This can make it difficult for someone who grew up in an abusive environment to trust others, a common theme for many of Abugideiri’s clients. “They may be the one that takes on their friend’s problems but doesn’t share [their own] or being told by others that they are closed off or have too many walls. Even in therapy, sometimes it takes a while before people are able to open up fully because of fears related to abandonment/rejection or being shamed or judged.”   

Ishtiaq says she’s seen both sides of the coin: clients who either don’t trust people at all, or those who trust people too much. “Of course I trust you. Let me go out of my way to show you that I trust you. A person like this may not know how to pace the relationship by giving it time or setting healthy boundaries with others.

4) Relationship With Parents

Witnessing or experiencing abuse at home impact the parent-child relationship, too. “Sometimes children grow up to feel allied with the parent who was the victim of abuse. Other times children grow up with a lot of anger towards the abused parent for staying in a violent relationship, viewing that parent as weak, and unable to protect themselves and the children,” says Abugideiri. In some cases, the abusive parent might also be manipulative and shower children with gifts or privileges as a way of buying their loyalty. This is another way to further isolate the victim, says Khwaja. 

Children may also take on the behaviors of either parent, behaving like either the victim or the perpetrator. “As children, they might begin to bully in school or make hurtful comments towards other people. As they get older, they may become more volatile,” Ishtiaq says.
In most cases, says Abugideiri, children grow up feeling some sort of loyalty, conflict and guilt, especially if they grew up hearing how well Muslims must treat their parents regardless of what kind of parent they had.

5) Continuing the Cycle in Adult Relationships

Often, this behavior shows up in adult relationships too. What children see at home shapes their sense of normalcy. It impacts the quality of relationships they have as adults. Ishtiaq says that one of her clients didn’t realize that her family was abusive until she moved out for college and saw how other “normal” families interacted with each other. Khwaja agrees, saying that this is very common in early adulthood and can cause a slew of mental health issues.   

“This is really the arena in which everything comes to a head,” says Abugideiri. “Many people who come in for marriage counseling are actually struggling because of what they learned about themselves, gender roles, relationships, and conflict resolution. “For many people who’ve grown up in violent households, they learn to either be a victim or a victimizer. I’ve worked with many young people who come in for counseling before marriage or as newlyweds, determined not to replicate their parents’ marriage, only to catch themselves over-reacting to their partner as they may be hypervigilant for anything that might feel like an attack. Their hypervigilance and defensiveness impacts the partner and creates a negative pattern, even if there is no active violence.”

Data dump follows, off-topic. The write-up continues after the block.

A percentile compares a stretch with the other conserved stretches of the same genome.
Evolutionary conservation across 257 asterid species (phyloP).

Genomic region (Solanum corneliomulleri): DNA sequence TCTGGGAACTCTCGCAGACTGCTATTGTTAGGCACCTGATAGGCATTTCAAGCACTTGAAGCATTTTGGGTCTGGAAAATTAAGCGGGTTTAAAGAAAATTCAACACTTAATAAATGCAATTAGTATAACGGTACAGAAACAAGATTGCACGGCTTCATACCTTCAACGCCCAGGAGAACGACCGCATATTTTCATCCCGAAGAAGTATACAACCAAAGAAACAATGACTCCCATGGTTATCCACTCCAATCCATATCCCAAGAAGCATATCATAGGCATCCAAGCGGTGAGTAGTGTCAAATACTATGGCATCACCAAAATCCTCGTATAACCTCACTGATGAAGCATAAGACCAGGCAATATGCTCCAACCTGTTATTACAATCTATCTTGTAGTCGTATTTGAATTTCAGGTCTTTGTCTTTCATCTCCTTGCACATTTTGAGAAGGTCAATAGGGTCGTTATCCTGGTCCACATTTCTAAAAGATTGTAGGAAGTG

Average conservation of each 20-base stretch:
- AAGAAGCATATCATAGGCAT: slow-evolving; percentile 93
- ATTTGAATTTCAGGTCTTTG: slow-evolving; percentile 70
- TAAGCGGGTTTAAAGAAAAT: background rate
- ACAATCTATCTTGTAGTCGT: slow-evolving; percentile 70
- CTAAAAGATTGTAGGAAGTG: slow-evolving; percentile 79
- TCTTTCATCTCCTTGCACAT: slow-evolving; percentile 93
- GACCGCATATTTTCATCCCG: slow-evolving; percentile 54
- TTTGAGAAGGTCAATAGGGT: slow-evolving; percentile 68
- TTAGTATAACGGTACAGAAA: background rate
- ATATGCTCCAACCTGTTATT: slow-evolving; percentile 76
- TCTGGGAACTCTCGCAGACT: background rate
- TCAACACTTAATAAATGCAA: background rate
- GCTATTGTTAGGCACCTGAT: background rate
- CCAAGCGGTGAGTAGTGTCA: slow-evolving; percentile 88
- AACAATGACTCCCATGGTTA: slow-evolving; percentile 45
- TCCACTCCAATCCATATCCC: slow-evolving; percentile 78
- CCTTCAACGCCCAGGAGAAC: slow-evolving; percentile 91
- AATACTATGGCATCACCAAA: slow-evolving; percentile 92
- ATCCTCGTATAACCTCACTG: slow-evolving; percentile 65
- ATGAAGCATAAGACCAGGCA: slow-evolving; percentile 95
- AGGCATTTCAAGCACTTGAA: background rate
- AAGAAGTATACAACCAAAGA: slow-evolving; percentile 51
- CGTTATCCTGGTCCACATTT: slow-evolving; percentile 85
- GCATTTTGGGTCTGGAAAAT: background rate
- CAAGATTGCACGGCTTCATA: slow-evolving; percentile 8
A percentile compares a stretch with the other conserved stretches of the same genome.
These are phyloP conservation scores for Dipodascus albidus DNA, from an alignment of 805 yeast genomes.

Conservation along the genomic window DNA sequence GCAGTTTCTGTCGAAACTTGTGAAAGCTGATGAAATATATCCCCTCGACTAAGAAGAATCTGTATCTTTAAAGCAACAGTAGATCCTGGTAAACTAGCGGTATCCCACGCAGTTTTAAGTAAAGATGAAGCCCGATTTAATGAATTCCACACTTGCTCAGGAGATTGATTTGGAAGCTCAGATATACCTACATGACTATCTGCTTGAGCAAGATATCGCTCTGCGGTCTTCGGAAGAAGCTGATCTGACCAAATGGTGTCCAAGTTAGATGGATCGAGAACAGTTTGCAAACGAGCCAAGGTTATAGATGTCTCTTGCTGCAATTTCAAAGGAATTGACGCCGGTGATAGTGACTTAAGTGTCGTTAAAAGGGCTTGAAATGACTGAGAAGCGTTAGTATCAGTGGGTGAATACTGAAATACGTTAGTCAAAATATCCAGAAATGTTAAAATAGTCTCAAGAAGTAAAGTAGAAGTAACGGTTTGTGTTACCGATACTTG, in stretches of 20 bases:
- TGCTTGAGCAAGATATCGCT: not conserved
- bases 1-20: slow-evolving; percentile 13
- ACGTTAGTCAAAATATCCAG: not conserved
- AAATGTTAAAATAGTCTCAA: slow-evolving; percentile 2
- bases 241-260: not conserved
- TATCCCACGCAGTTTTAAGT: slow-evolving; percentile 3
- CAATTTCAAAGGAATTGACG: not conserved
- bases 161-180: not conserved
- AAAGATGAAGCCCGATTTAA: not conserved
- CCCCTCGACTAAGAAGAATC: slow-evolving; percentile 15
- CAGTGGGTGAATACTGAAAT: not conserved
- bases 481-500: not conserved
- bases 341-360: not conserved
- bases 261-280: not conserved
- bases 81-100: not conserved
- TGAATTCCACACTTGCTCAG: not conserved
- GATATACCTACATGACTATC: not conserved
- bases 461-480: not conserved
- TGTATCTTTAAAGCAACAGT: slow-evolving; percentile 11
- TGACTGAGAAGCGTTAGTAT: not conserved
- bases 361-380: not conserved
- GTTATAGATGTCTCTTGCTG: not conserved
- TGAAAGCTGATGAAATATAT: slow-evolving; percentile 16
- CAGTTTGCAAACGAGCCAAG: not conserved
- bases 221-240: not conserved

One of Khwaja’s clients struggles with a similar pattern in her marriage. “My client’s father was extremely physically abusive to her mother, brother and her. He had his own history of abuse,” says Khwaja. “She is now married, and when triggered or upset, she will dissociate, fly into a rage and will break things. She doesn’t know how to use her words to express her feelings or draw boundaries. Her husband does not understand her needs and inadvertently will trigger her.”

“Some women who witness their mothers being abused continue the cycle; others actively seek to break it,” says Abugideiri. “The same is true for men. Sometimes people overcompensate, like some men who become paralyzed out of intense fear that they may make their wife feel disrespected or controlled, so they avoid asserting themselves at all. Others resort to the same strategies they witnessed growing up when they don’t get their way.”

A Final Note To Our Communities

The key thing that therapists want you to know is this: Even if the abuse isn’t physical, or is directed towards someone else in the home, that child is still experiencing trauma – whether it’s apparent or not. “What’s best for the children is where there is peace. Finding that peace is not so simple in these kinds of situations. But when parents choose to stay in unhealthy relationships, they are communicating to their children that the preservation of the relationship at all costs is the most important thing,” says Khwaja. “The more our communities attach shame to this, the more difficult we make it for people to leave unsafe, unhealthy situations.”   

The reality is that what happens in one household will likely impact the wellness of several generations to come – unless things change. Ishtiaq emphasizes the idea that domestic abuse does not remain “domestic.” That person who witnessed the abuse as a child now plays the role of either the victim or the abuser, unless they choose to interrupt the cycle. Abugideiri adds that violence in the home affects all levels of society, citing research about the impact of abuse on health, work performance, and increased risk for substance abuse and crime. For anyone who grew up in a hostile home, Khwaja strongly recommends therapy to understand the internalized messages of the abuse.
Share this article with family and friends to get the conversation going. Check out PFP’s Domestic Violence Toolkit for more guidance and resources about domestic violence and hotlines/organizations that can help. To support more research about domestic abuse within American Muslims communities, take this survey!